Social enterprises lead the way in supporting female entrepreneurship
Posted by Claire Pearson
On occasion, I have to confess, I do find myself thinking is there anything that we don’t have a special awareness day or week for? I don’t object; from National Pie Week to World Smile Day, I’m sure there’s something that resonates with everyone, I just don’t relate equally to them all. As a female social entrepreneur and mum to two girls, one that absolutely does resonate is International Day of The Girl.
Since 2012, 11th October has been marked as the International Day of the Girl. The day aims to highlight and address the needs and challenges girls face, while promoting girls' empowerment and the fulfilment of their human rights. This year the theme is With Her: A Skilled GirlForce, to celebrate the day, but also to draw attention to the fact that gender bias is still an issue.
Photo credit - WaterAid UK
I was blown away to discover that girls still by age 6 have already identified boys as more likely to demonstrated brilliance and more suited to smart activities than their own gender. I was a little less surprised to find out that in large parts of the world, young women are still more likely to be unemployed than men.
Why less surprised on the latter? I’ve spent the last nine years leading a social enterprise called Belu Water, a business that supplies mineral water in bottles and filtration systems to the UK’s restaurants and hotels. But what makes Belu different is our passion to be the best from an environmental perspective, and to pass 100% of our profits to WaterAid. In other words, we are a Social Enterprise using business as a force for good and when our profits go to WaterAid, they in turn transform lives through access to clean water and decent toilets. Whilst the whole community benefits from improved health and mortality, it’s the lives of girls and women that are affected most by this intervention. Girls get to stay in education rather than travelling long distances to collect water and they get to stay in school when they have their periods as a result of WaterAid programmes bringing toilets to schools.
International Day of the Girl falls two days before another awareness day - Social Saturday, a day to promote social enterprises. I’m proud to see that social enterprises are leading the way in tackling inequalities, with 41% run by women, and 51% having a majority female workforce. They are showing traditional businesses how social impact and profit can go hand in hand. Female entrepreneurialism has the potential to empower girls and women to ensure an equal society that will be more prosperous for everyone.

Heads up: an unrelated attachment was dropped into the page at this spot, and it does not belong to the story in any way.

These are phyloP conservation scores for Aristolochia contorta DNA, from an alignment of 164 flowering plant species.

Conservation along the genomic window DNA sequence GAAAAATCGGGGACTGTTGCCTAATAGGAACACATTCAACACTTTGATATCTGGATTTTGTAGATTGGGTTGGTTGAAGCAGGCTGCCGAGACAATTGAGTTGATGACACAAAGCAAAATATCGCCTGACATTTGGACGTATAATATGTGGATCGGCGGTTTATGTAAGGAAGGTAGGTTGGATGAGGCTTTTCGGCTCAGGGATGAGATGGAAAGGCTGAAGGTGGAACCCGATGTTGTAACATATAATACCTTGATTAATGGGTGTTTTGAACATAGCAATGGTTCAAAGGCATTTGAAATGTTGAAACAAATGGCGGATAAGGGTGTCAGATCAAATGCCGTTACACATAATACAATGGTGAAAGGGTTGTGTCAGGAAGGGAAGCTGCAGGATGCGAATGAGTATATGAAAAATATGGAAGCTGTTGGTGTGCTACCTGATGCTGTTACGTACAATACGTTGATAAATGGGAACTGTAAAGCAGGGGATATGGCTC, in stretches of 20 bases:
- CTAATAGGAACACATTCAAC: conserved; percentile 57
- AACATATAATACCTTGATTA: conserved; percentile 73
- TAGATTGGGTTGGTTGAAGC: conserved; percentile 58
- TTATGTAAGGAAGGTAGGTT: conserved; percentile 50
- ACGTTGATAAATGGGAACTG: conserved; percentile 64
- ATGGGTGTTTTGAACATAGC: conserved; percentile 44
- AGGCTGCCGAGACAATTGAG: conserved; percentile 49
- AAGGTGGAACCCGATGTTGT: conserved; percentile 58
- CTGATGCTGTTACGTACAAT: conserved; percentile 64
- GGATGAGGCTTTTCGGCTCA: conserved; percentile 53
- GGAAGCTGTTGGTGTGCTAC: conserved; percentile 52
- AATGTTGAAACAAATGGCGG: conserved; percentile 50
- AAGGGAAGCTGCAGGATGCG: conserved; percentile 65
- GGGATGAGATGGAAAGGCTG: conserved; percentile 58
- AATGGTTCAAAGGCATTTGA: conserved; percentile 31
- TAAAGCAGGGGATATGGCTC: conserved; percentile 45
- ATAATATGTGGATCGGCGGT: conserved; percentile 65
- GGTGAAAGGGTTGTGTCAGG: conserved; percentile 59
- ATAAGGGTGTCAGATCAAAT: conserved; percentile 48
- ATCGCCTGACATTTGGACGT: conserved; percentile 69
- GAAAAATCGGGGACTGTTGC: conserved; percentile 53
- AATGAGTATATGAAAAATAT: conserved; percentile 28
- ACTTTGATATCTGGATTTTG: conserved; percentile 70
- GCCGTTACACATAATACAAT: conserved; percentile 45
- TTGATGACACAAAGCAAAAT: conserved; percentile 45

The panelists at our International Day of the Girl event at the Library. From left to right, Karen Lynch (Belu),Kirstie Sherriff (Proverb Skin and Pinks Boutique), Celia Hodson (Hey Girls), Priya Nath (WaterAid).
Belu, our focus is clean water. Just seven-like minded folks work together to deliver £1 million to WaterAid this year to help reach those girls among the 884 million people who still don’t have access to this basic resource.
Another social enterprise I’m inspired by is Hey Girls, founded by Celia Hodson, not just because of her sassy brand and personal style gain traction in the competitive sector of sanitary items, but because of the shocking statistics on period poverty in the UK. One in ten young women in the UK struggle to afford pads or tampons, causing many girls to miss school every single month.
Businesses also can, and are, making an impact. For example, Kirstie Sherriff from beauty brand Pinks, was motivated to develop her business wanting to help women be kinder to their own bodies through the development of her organic spa range. I personally love how she is using the experience gained here to be charging into the men’s grooming market with new brand Proverb, because she’s clearly confident her experience will give an advantage in the still developing ‘male beauty’ world.
All entrepreneurs and businesses could choose to contribute to this empowerment by addressing social problems, including those affecting women and girls, through a better way of doing business. This might be a small internal initiative like choosing an ethical product for your company’s bathrooms or board rooms, developing a bespoke not for profit product line (like Kirstie’s latest exciting new product development) launched within an existing product range, or a perhaps you’re a budding social entrepreneur ready to launch your own Social enterprise like Belu and Hey Girls.
At Belu, International Day of the Girl is another reason for us to stay focussed on our mission of getting clean water and toilets to girls and everyone everywhere. What could you do with your business?
Written by Karen Lynch, Belu CEO